The Abraham Lincoln Presidential Museum in Springfield makes for an emotional visit. Opened only in 2005, it was created as one of the first “experience museums” by BRC Imagination Arts, a production agency that is more Disney than history. The museum “combines priceless historical artifacts with BRC’s innovative, contemporary storytelling technologies.”
This is no old-fashioned library full of artifacts behind glass with long fading labels. Here, life sized figures help tell the history and “sound walls” draw you in to scenes of the president’s life.
You begin walking through a replica of the one room log cabin where his family lived, a young Abe figure teaching himself to ready by the dying embers of the fireplace. In the next space, a painting of the barge he built as a young man shows him earning money taking people and product to and from New Orleans, where he first witnessed slave auctions. You learn of his first girlfriend who died of typhoid fever and then you see him courting Mary Todd, followed by a scene of his law office where his young sons often played while dad was working. The room shows Abe leaning back in a chair reading, the boys throwing ink wells across the room and jumping on desks, and the sound of happy youngsters fills the room.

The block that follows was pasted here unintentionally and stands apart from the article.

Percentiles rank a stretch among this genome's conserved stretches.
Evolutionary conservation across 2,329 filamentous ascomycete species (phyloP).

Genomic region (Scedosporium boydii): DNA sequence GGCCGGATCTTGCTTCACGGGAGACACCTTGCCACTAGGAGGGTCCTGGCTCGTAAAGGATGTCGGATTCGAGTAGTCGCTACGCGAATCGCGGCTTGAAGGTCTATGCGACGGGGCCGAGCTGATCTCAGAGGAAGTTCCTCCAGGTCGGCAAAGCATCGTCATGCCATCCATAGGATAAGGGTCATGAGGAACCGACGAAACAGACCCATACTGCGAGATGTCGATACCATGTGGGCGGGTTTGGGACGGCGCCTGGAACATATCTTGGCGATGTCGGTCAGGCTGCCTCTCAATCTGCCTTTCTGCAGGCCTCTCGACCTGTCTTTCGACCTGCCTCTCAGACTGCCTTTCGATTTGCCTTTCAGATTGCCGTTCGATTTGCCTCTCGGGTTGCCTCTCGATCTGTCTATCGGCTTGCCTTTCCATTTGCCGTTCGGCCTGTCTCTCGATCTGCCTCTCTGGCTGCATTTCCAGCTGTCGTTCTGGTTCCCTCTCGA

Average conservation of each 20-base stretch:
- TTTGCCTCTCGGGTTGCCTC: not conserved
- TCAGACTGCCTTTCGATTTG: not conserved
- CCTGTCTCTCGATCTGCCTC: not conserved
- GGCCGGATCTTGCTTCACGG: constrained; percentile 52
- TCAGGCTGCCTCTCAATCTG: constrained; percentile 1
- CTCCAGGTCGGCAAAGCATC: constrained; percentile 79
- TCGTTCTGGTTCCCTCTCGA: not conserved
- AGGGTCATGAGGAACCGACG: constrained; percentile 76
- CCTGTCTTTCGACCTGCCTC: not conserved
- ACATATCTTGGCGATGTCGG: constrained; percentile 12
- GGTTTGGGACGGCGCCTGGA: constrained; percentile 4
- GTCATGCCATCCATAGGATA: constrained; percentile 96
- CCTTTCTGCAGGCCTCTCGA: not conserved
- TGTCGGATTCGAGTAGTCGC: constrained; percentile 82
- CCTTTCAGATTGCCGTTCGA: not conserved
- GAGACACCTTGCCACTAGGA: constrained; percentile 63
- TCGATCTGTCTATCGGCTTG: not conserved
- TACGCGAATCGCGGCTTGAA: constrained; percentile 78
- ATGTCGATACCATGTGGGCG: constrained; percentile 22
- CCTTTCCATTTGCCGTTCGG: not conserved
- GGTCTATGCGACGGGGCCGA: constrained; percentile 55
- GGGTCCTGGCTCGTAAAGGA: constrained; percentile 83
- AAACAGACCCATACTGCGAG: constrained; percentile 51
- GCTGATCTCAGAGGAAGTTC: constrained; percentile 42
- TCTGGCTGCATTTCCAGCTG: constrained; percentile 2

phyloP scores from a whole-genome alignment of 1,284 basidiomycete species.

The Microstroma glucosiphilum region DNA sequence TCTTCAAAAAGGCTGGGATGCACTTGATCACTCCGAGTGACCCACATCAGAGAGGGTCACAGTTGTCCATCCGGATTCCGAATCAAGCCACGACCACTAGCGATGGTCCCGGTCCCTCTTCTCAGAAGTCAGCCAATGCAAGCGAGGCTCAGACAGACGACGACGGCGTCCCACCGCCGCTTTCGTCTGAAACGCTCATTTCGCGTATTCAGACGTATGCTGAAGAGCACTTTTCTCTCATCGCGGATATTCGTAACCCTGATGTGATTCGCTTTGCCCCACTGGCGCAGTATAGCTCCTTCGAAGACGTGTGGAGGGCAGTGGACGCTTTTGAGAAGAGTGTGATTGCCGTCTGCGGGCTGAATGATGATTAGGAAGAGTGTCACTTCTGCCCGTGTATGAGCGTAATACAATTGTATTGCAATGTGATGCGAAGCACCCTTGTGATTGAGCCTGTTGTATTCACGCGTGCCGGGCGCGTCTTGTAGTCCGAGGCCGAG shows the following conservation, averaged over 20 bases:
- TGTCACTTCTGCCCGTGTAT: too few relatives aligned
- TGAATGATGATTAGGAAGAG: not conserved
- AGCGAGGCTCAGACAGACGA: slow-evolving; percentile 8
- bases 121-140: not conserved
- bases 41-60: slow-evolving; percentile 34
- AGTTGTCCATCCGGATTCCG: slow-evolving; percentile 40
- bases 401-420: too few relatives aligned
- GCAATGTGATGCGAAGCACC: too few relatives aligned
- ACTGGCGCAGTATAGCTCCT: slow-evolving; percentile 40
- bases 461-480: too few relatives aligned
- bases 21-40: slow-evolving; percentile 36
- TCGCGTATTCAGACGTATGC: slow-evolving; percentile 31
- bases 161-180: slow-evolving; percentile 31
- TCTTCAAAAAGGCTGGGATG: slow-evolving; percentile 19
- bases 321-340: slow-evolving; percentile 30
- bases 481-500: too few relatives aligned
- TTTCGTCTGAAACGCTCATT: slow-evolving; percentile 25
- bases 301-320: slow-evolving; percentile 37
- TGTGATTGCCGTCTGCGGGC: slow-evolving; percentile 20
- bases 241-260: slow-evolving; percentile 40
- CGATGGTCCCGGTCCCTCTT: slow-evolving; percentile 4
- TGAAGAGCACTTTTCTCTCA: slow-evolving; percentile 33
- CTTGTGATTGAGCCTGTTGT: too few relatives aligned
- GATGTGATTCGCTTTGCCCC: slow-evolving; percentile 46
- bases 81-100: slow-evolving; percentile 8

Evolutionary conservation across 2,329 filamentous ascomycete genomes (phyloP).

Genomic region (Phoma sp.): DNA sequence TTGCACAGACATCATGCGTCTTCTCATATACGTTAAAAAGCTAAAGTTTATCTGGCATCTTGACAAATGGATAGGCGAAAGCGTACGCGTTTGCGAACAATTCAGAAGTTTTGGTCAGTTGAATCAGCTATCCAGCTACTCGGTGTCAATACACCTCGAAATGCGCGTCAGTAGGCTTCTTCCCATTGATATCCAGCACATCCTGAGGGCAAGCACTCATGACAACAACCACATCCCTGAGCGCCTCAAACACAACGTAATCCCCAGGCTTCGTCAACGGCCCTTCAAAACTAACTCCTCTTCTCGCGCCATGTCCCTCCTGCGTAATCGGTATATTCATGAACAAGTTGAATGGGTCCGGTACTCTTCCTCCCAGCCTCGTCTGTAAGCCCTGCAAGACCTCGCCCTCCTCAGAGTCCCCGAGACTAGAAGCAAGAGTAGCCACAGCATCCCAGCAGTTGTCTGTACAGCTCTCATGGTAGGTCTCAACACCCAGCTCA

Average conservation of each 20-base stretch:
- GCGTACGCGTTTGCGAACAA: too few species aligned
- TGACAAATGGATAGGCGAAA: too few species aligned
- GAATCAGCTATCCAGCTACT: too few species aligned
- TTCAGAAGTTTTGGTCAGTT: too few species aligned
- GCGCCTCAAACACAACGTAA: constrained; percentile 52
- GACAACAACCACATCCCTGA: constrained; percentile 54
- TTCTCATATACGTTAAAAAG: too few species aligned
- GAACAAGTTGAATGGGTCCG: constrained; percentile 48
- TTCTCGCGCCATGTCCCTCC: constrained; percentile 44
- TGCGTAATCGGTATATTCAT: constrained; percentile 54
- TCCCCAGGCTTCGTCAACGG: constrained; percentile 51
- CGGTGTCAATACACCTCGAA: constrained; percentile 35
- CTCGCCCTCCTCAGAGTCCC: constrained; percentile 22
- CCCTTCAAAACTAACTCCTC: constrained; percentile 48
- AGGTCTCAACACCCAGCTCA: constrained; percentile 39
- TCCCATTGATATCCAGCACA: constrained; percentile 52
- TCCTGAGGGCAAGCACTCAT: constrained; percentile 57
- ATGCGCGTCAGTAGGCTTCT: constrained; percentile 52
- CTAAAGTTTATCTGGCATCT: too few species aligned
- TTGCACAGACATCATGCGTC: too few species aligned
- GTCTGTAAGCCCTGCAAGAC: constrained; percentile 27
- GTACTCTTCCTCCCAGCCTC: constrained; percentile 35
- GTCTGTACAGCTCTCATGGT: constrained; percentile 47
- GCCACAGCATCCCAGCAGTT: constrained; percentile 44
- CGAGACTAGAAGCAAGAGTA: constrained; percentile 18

Life-sized figures of the family stand in front of the White House and we are welcomed in by Mary, who was apparently an emotional hostess. She’s surrounded by other society women of DC, the beautiful dresses of women of whom she was jealous. The “whisper wall” is filled with political cartoons of the new president and the voices of his distractors. The Civil War in 4 Minutes is a large electronic map with lights flashing where a battle took place and a running count of the dead. Soldiers of both sides are represented by uniforms and stories of their service in the war. Hundreds of framed photos hang in a Civil War gallery with touch screen descriptions of each. The figures of Lincoln and his cabinet sit around a table discussing his proposed Emancipation Proclamation. And finally, the fatal scene at Ford’s Theatre and a replica of Lincoln’s coffin lying in state in Springfield.
Two 4-D movies with holographic figures are well done, one of which introduces the library across the street which houses the president’s papers and much Lincolniana. Very few artifacts are on display here; the website says much is in other museums.
Lincoln’s library and museum are not part of the National Archive and Records Administration (NARA) The Presidential Libraries Act was officially enacted in 1955 by President Eisenhower after having been proposed by FDR. NARA is charged with preserving the history and materials of presidents starting with Hoover. Lincoln’s are operated under the Illinois Historic Preservation Agency and is partially supported through by the State of Illinois and the Abraham Lincoln Presidential Library Foundation. Many earlier presidents have libraries or museums, but they are either state or privately funded.
The Lincoln museum’s website claims that it is the most visited of all presidential libraries. See for yourself.